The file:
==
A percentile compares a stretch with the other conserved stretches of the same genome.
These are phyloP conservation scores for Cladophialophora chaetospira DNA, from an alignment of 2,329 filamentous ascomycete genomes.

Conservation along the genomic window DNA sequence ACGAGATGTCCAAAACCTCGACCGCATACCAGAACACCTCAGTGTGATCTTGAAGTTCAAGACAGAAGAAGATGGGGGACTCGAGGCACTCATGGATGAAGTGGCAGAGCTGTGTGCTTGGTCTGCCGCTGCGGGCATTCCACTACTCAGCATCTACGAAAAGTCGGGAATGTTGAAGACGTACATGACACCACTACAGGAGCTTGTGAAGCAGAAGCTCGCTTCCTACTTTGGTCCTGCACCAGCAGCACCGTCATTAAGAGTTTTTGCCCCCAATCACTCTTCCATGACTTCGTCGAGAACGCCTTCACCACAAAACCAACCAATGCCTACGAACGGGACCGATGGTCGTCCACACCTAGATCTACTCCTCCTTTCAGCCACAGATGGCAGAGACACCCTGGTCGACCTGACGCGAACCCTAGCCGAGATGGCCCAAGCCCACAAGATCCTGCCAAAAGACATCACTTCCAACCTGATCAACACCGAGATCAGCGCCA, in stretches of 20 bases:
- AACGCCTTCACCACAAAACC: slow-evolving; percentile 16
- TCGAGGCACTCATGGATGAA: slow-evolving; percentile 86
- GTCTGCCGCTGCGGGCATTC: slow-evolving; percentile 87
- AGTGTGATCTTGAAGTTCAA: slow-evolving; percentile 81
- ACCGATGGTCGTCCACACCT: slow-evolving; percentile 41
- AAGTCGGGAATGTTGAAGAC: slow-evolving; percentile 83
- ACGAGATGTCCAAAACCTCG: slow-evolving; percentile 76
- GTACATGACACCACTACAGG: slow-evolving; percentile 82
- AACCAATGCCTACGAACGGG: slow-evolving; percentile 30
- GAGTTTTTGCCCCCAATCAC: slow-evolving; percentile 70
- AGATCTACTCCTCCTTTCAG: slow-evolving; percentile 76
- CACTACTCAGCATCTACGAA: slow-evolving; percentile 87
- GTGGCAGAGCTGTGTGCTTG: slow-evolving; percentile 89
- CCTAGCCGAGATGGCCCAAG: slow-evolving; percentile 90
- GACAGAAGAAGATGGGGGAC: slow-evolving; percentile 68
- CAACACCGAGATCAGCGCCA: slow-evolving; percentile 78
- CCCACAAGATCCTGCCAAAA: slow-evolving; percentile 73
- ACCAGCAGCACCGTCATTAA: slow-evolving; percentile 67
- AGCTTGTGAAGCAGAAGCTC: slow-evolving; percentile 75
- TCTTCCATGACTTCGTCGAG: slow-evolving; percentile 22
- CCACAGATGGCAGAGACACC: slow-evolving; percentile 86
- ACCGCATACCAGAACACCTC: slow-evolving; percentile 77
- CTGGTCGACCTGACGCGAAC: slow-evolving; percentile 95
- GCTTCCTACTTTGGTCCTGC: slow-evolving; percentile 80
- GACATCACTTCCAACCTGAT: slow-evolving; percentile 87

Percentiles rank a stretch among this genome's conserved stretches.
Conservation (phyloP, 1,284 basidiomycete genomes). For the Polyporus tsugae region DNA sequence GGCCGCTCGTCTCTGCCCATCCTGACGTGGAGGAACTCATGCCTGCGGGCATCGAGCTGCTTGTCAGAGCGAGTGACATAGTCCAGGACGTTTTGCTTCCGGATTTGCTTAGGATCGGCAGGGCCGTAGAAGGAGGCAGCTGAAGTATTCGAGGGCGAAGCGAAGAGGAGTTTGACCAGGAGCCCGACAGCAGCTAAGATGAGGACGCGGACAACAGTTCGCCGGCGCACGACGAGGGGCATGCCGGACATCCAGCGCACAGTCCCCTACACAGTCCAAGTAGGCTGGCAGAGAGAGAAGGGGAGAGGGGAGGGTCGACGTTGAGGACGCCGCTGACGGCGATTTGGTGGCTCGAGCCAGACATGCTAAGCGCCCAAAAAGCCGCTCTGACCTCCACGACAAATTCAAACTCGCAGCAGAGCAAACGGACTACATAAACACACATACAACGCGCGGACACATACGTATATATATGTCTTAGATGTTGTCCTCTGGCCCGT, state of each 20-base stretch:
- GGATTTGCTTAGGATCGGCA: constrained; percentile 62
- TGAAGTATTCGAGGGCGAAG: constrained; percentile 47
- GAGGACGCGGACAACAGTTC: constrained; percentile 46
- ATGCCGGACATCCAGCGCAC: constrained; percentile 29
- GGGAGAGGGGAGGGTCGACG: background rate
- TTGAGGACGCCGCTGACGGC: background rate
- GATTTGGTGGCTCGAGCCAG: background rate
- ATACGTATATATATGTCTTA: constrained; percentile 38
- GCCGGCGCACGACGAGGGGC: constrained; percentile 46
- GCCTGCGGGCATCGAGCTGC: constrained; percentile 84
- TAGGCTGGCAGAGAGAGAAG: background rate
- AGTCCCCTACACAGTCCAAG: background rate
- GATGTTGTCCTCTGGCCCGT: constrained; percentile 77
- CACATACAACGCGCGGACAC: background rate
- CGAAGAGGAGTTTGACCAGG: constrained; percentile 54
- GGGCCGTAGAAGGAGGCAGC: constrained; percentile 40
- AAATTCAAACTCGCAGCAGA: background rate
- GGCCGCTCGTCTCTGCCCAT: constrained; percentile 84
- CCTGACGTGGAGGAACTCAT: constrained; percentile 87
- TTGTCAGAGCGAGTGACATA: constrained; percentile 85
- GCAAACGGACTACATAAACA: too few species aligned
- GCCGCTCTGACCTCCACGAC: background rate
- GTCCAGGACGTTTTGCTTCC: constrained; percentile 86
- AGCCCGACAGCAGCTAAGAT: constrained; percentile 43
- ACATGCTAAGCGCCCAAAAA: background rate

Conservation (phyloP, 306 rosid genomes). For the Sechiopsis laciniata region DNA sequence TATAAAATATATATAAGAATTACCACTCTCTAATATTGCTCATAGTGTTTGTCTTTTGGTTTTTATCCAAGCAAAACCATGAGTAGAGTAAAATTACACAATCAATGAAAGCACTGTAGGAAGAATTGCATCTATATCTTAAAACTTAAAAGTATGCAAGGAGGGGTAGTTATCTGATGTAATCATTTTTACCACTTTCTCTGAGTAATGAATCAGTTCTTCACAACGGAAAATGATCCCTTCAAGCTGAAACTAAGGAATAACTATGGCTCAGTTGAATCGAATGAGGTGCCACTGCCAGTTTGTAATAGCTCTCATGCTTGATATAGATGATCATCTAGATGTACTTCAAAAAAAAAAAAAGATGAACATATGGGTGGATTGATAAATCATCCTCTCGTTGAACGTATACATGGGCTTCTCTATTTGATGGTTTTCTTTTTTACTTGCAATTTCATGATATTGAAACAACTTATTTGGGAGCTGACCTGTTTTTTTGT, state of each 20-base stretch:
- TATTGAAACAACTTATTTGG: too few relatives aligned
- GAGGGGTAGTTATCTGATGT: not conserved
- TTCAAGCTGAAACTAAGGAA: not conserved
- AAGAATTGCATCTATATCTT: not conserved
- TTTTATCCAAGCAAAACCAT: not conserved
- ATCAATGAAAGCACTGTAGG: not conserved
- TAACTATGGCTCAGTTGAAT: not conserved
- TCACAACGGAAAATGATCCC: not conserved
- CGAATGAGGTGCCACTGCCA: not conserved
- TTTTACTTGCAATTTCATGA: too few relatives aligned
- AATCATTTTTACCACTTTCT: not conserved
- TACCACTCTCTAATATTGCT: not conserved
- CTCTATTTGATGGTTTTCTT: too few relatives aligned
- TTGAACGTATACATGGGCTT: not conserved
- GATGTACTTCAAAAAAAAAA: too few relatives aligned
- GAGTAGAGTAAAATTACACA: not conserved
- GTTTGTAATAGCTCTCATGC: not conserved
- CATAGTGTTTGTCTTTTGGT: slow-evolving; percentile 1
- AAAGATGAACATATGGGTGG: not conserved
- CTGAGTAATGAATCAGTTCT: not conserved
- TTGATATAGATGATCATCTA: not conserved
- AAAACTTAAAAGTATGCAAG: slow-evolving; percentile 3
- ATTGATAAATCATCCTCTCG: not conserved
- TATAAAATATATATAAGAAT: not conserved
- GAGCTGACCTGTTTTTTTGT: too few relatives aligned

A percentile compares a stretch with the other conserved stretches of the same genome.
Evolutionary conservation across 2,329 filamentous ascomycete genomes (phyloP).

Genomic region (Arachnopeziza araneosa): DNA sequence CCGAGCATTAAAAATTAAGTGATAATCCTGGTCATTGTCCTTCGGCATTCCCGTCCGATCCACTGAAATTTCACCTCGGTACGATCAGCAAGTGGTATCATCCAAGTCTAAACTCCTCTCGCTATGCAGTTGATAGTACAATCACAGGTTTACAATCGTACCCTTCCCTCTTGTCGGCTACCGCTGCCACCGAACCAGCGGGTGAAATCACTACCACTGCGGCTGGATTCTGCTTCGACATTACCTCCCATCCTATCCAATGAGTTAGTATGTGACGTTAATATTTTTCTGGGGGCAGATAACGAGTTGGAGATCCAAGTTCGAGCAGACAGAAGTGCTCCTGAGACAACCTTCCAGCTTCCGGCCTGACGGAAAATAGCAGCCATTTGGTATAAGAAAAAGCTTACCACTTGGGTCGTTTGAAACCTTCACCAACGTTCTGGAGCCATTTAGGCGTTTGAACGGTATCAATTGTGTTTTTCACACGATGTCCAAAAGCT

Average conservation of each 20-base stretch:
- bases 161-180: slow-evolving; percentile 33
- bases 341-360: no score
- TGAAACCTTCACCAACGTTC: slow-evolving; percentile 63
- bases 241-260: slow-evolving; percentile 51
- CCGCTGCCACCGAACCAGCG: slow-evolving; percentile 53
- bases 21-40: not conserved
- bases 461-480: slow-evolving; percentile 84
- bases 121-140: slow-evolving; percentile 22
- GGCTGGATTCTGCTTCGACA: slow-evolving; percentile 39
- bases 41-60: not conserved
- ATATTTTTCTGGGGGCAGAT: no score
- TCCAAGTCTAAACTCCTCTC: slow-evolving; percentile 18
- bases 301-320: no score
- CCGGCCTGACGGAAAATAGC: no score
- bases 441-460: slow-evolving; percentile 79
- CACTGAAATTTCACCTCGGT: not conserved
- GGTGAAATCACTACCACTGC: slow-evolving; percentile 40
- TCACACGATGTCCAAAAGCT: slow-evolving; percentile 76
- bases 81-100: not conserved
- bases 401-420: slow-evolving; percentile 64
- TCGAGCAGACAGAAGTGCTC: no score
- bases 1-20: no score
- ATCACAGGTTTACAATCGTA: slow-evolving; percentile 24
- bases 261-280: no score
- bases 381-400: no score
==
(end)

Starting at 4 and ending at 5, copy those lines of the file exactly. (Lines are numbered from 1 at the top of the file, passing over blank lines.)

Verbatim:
- AACGCCTTCACCACAAAACC: slow-evolving; percentile 16
- TCGAGGCACTCATGGATGAA: slow-evolving; percentile 86